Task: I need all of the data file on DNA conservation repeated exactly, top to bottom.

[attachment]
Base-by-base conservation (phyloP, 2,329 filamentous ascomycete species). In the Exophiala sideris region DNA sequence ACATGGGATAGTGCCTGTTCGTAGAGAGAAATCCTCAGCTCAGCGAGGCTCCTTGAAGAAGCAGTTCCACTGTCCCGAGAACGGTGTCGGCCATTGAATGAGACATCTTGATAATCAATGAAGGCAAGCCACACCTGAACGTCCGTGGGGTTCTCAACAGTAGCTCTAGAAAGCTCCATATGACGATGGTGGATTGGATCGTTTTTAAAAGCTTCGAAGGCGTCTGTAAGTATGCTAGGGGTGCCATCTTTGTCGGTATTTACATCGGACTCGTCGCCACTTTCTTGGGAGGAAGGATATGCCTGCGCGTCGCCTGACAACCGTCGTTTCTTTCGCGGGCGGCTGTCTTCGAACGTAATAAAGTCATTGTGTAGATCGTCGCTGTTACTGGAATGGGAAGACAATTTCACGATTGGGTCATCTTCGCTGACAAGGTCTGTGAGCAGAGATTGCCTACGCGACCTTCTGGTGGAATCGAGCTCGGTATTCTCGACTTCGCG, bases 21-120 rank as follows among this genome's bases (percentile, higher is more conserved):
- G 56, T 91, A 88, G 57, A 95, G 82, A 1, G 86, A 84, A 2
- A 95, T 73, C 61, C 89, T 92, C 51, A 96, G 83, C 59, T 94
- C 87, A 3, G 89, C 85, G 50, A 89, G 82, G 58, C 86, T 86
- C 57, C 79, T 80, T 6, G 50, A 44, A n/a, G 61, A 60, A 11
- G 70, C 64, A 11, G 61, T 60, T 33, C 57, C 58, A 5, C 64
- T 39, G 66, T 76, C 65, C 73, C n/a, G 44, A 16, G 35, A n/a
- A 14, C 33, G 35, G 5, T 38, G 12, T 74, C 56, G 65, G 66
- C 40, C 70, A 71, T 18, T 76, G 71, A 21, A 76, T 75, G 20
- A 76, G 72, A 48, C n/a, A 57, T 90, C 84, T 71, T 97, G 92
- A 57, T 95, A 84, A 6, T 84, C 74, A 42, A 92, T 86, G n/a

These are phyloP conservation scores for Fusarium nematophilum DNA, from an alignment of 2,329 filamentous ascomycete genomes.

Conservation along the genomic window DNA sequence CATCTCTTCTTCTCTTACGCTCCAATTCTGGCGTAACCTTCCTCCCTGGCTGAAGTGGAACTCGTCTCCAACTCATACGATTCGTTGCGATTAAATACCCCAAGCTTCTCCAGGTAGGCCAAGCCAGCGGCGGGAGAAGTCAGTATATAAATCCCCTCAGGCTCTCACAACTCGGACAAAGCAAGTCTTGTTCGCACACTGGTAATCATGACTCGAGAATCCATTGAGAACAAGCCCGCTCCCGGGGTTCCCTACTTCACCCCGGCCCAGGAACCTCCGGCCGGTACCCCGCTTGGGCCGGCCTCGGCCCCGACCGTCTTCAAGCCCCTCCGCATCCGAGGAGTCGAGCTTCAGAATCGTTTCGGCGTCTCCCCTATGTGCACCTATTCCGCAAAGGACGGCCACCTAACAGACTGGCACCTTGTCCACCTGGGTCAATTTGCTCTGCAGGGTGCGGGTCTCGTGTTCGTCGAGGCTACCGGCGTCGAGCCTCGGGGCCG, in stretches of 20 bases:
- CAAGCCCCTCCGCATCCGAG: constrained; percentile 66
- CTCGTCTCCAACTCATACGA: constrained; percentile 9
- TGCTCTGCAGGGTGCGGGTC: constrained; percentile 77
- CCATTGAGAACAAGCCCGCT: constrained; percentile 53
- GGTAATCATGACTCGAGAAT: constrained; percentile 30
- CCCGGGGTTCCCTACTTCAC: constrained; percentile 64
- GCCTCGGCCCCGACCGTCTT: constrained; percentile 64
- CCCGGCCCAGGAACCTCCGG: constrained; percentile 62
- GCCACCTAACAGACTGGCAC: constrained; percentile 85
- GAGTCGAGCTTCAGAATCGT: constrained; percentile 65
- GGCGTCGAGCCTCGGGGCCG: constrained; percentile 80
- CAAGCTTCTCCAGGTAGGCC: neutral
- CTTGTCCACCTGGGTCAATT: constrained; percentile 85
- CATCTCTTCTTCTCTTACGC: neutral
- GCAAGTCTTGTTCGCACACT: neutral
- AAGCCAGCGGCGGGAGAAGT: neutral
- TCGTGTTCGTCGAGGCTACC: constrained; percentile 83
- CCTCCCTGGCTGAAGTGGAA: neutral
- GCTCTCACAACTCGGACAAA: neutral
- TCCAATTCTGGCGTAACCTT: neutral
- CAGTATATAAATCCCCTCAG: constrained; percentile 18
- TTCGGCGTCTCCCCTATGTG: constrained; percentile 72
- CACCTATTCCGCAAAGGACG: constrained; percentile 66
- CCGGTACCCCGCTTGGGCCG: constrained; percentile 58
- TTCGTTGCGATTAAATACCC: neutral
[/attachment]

Base-by-base conservation (phyloP, 2,329 filamentous ascomycete species). In the Exophiala sideris region DNA sequence ACATGGGATAGTGCCTGTTCGTAGAGAGAAATCCTCAGCTCAGCGAGGCTCCTTGAAGAAGCAGTTCCACTGTCCCGAGAACGGTGTCGGCCATTGAATGAGACATCTTGATAATCAATGAAGGCAAGCCACACCTGAACGTCCGTGGGGTTCTCAACAGTAGCTCTAGAAAGCTCCATATGACGATGGTGGATTGGATCGTTTTTAAAAGCTTCGAAGGCGTCTGTAAGTATGCTAGGGGTGCCATCTTTGTCGGTATTTACATCGGACTCGTCGCCACTTTCTTGGGAGGAAGGATATGCCTGCGCGTCGCCTGACAACCGTCGTTTCTTTCGCGGGCGGCTGTCTTCGAACGTAATAAAGTCATTGTGTAGATCGTCGCTGTTACTGGAATGGGAAGACAATTTCACGATTGGGTCATCTTCGCTGACAAGGTCTGTGAGCAGAGATTGCCTACGCGACCTTCTGGTGGAATCGAGCTCGGTATTCTCGACTTCGCG, bases 21-120 rank as follows among this genome's bases (percentile, higher is more conserved):
- G 56, T 91, A 88, G 57, A 95, G 82, A 1, G 86, A 84, A 2
- A 95, T 73, C 61, C 89, T 92, C 51, A 96, G 83, C 59, T 94
- C 87, A 3, G 89, C 85, G 50, A 89, G 82, G 58, C 86, T 86
- C 57, C 79, T 80, T 6, G 50, A 44, A n/a, G 61, A 60, A 11
- G 70, C 64, A 11, G 61, T 60, T 33, C 57, C 58, A 5, C 64
- T 39, G 66, T 76, C 65, C 73, C n/a, G 44, A 16, G 35, A n/a
- A 14, C 33, G 35, G 5, T 38, G 12, T 74, C 56, G 65, G 66
- C 40, C 70, A 71, T 18, T 76, G 71, A 21, A 76, T 75, G 20
- A 76, G 72, A 48, C n/a, A 57, T 90, C 84, T 71, T 97, G 92
- A 57, T 95, A 84, A 6, T 84, C 74, A 42, A 92, T 86, G n/a

These are phyloP conservation scores for Fusarium nematophilum DNA, from an alignment of 2,329 filamentous ascomycete genomes.

Conservation along the genomic window DNA sequence CATCTCTTCTTCTCTTACGCTCCAATTCTGGCGTAACCTTCCTCCCTGGCTGAAGTGGAACTCGTCTCCAACTCATACGATTCGTTGCGATTAAATACCCCAAGCTTCTCCAGGTAGGCCAAGCCAGCGGCGGGAGAAGTCAGTATATAAATCCCCTCAGGCTCTCACAACTCGGACAAAGCAAGTCTTGTTCGCACACTGGTAATCATGACTCGAGAATCCATTGAGAACAAGCCCGCTCCCGGGGTTCCCTACTTCACCCCGGCCCAGGAACCTCCGGCCGGTACCCCGCTTGGGCCGGCCTCGGCCCCGACCGTCTTCAAGCCCCTCCGCATCCGAGGAGTCGAGCTTCAGAATCGTTTCGGCGTCTCCCCTATGTGCACCTATTCCGCAAAGGACGGCCACCTAACAGACTGGCACCTTGTCCACCTGGGTCAATTTGCTCTGCAGGGTGCGGGTCTCGTGTTCGTCGAGGCTACCGGCGTCGAGCCTCGGGGCCG, in stretches of 20 bases:
- CAAGCCCCTCCGCATCCGAG: constrained; percentile 66
- CTCGTCTCCAACTCATACGA: constrained; percentile 9
- TGCTCTGCAGGGTGCGGGTC: constrained; percentile 77
- CCATTGAGAACAAGCCCGCT: constrained; percentile 53
- GGTAATCATGACTCGAGAAT: constrained; percentile 30
- CCCGGGGTTCCCTACTTCAC: constrained; percentile 64
- GCCTCGGCCCCGACCGTCTT: constrained; percentile 64
- CCCGGCCCAGGAACCTCCGG: constrained; percentile 62
- GCCACCTAACAGACTGGCAC: constrained; percentile 85
- GAGTCGAGCTTCAGAATCGT: constrained; percentile 65
- GGCGTCGAGCCTCGGGGCCG: constrained; percentile 80
- CAAGCTTCTCCAGGTAGGCC: neutral
- CTTGTCCACCTGGGTCAATT: constrained; percentile 85
- CATCTCTTCTTCTCTTACGC: neutral
- GCAAGTCTTGTTCGCACACT: neutral
- AAGCCAGCGGCGGGAGAAGT: neutral
- TCGTGTTCGTCGAGGCTACC: constrained; percentile 83
- CCTCCCTGGCTGAAGTGGAA: neutral
- GCTCTCACAACTCGGACAAA: neutral
- TCCAATTCTGGCGTAACCTT: neutral
- CAGTATATAAATCCCCTCAG: constrained; percentile 18
- TTCGGCGTCTCCCCTATGTG: constrained; percentile 72
- CACCTATTCCGCAAAGGACG: constrained; percentile 66
- CCGGTACCCCGCTTGGGCCG: constrained; percentile 58
- TTCGTTGCGATTAAATACCC: neutral